President Donald Trump long ago took a side in the Republican primary for this year’s U.S. Senate race in Alabama: former Auburn coach Tommy Tuberville, who’s facing former Sen. Jeff Sessions, Trump’s first attorney general, in a runoff election Tuesday.
Trump was doing some last-minute campaigning for Tuberville on Monday, and he either made more fans among those of the Plains persuasion, or he made enemies among those on the Tide side — or both, let’s be honest — with something he said.
“Really successful coach,” Trump said, speaking of Tuberville. “Beat Alabama, like six in a row, but we won’t even mention that. As he said … because of that, maybe we got ‘em Lou Saban. … And he’s great, Lou Saban, what a great job he’s done.”
Trump was right on the winning streak: Tuberville’s Tigers won six Iron Bowls in a row from 2002-07 and seven out of nine overall dating to 1999.
The Saban part, on the other hand . . .
First, though, a little-known fact: The full name of the current Tide football coach is Nicholas Lou Saban Jr. Saban has been in charge of the program since 2007, aka the beginning of the end of Tuberville’s Auburn tenure. A 36-0 Tide victory in 2008 ended the streak, and Tuberville resigned less than a week later following a 5-7 season.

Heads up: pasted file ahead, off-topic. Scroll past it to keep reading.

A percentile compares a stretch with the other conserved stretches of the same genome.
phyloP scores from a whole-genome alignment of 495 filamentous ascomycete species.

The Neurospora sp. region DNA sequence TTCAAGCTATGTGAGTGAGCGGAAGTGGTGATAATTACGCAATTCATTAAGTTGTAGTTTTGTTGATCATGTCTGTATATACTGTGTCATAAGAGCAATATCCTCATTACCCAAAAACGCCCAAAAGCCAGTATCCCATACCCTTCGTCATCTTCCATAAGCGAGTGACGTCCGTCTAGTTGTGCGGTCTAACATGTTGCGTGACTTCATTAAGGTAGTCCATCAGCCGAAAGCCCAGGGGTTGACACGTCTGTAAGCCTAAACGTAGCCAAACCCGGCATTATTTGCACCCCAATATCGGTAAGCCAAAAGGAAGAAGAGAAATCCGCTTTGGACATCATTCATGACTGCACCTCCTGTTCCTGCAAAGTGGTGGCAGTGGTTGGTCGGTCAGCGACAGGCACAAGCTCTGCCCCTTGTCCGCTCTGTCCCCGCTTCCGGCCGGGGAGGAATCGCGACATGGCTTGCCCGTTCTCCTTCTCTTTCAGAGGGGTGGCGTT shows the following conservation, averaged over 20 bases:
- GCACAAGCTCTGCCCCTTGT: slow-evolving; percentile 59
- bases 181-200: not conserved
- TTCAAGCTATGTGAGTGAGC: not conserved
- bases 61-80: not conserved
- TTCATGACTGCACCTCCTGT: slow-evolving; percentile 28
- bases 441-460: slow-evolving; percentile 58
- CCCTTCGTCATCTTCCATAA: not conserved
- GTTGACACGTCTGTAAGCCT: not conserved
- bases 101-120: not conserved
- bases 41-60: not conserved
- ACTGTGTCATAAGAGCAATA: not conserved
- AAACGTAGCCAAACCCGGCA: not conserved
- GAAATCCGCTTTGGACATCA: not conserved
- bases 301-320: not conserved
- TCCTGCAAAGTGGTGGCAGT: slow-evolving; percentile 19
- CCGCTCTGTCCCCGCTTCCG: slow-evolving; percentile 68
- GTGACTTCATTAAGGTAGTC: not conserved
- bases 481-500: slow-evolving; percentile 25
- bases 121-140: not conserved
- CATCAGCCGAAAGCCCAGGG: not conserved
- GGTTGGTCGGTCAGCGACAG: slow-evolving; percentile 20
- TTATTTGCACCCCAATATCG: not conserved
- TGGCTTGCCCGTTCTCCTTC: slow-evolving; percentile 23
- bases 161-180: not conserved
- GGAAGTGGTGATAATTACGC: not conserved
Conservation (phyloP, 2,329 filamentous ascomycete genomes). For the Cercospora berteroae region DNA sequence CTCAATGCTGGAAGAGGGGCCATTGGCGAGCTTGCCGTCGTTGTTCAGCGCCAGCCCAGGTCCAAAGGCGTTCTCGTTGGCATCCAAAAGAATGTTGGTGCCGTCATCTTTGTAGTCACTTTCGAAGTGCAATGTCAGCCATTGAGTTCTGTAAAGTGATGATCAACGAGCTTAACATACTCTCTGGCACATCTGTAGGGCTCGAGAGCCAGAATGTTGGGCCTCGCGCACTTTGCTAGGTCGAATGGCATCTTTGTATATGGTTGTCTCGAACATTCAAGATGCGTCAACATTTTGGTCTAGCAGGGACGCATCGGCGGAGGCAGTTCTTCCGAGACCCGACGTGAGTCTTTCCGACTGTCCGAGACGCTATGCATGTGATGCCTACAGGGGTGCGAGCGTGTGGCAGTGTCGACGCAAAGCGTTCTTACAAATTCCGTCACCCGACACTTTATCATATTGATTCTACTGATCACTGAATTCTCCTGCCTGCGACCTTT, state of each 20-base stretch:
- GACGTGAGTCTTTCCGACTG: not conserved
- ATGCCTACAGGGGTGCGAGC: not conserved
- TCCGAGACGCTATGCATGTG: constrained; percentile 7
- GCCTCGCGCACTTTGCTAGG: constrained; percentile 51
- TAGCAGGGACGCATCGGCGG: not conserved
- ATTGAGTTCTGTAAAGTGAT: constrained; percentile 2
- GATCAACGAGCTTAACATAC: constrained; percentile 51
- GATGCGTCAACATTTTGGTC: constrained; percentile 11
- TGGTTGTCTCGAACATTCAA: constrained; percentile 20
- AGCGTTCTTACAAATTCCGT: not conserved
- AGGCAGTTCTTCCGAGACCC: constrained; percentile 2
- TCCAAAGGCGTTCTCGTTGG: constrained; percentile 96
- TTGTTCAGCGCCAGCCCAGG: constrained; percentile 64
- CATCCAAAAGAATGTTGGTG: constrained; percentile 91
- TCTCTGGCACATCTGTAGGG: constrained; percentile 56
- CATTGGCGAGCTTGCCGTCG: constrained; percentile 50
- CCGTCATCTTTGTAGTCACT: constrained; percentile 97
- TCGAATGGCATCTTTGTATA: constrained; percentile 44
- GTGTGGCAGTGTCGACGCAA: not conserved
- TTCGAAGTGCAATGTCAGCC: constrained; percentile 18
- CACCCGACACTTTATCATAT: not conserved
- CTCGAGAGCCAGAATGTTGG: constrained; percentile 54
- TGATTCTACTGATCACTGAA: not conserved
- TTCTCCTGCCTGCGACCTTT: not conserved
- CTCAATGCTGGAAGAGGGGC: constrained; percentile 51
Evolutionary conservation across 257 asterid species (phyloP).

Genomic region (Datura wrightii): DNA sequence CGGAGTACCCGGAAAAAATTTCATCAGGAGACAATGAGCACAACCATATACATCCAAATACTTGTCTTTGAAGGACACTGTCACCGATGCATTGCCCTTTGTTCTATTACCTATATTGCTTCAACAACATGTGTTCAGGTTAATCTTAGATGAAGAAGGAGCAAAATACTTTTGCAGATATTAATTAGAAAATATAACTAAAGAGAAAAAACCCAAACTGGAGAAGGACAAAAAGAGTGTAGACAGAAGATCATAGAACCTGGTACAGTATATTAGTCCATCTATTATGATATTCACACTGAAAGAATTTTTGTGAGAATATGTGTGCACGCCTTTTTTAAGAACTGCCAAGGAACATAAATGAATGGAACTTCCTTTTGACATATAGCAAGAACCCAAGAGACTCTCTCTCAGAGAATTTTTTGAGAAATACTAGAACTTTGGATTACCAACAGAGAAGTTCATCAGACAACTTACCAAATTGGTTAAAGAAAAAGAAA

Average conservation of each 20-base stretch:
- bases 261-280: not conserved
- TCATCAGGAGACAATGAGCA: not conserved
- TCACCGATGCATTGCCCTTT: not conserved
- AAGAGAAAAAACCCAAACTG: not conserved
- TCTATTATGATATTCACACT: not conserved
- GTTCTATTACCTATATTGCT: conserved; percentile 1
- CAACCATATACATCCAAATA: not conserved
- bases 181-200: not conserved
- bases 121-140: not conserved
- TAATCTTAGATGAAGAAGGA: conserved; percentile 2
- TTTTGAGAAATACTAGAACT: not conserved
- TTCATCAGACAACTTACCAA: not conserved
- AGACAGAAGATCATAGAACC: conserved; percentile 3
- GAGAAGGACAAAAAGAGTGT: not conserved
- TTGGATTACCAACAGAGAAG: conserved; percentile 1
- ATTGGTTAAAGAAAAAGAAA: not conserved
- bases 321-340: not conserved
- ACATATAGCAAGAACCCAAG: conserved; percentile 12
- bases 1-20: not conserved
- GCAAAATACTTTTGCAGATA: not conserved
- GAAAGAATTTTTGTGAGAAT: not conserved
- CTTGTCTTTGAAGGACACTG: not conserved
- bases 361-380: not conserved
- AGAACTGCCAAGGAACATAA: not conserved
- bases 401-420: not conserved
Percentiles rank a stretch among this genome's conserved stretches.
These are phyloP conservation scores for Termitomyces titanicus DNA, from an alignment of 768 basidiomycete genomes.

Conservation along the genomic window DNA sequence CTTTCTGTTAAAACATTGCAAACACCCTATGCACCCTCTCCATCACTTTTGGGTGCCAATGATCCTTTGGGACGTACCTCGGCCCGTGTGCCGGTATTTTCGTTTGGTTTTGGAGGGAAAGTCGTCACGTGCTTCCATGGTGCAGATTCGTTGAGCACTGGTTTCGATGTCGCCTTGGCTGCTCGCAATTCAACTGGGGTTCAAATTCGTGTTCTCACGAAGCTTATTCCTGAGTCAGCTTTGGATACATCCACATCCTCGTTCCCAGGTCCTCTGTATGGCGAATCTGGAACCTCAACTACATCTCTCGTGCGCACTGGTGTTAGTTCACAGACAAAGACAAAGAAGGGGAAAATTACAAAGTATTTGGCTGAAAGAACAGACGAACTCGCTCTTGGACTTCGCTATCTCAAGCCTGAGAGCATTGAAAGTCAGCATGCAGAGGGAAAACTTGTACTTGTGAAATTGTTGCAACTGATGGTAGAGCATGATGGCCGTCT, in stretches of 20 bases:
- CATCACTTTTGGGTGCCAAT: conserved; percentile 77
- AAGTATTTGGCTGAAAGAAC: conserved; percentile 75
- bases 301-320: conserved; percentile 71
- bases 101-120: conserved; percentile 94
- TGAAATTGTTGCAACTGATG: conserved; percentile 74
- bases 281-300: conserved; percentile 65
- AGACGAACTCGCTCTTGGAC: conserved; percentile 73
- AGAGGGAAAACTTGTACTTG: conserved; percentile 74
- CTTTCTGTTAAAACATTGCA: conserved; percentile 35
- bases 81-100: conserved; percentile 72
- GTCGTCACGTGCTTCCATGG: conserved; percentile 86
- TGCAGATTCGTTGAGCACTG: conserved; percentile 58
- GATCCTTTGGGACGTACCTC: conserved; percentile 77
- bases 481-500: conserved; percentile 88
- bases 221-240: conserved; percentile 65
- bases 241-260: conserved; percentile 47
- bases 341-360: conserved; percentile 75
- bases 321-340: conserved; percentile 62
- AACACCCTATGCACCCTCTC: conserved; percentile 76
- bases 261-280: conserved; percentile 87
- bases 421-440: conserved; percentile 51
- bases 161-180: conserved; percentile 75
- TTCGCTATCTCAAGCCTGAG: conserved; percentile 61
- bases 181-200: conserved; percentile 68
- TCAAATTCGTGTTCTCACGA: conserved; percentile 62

Now, is Trump a college football savant who knows coaches’ middle names? Did his staff pass along that nugget to troll Sessions and Tide fans? Or did 45 just get his names mixed up?
There’s a chance — a chance, now — he made a Freudian slip and referred to the late Lou Saban, whose coaching career spanned from 1950 to 2002. That Saban coached in the NFL, two AFLs (American and Arena), multiple NCAA divisions, the NAIA and high school. He even had a run as an MLB executive with the Yankees.
He also became known for this legendary mic’d-up moment:
Because the Sabans (who may or may not have been second cousins, according to Lou Saban’s widow — yes, it’s complicated) do share a name, there’s enough cover for Trump to say he meant to do that — especially if Tuberville wins Tuesday and goes on to defeat Democratic incumbent Doug Jones in the November general election, which will be held 25 days before the next Iron Bowl is supposed to be played.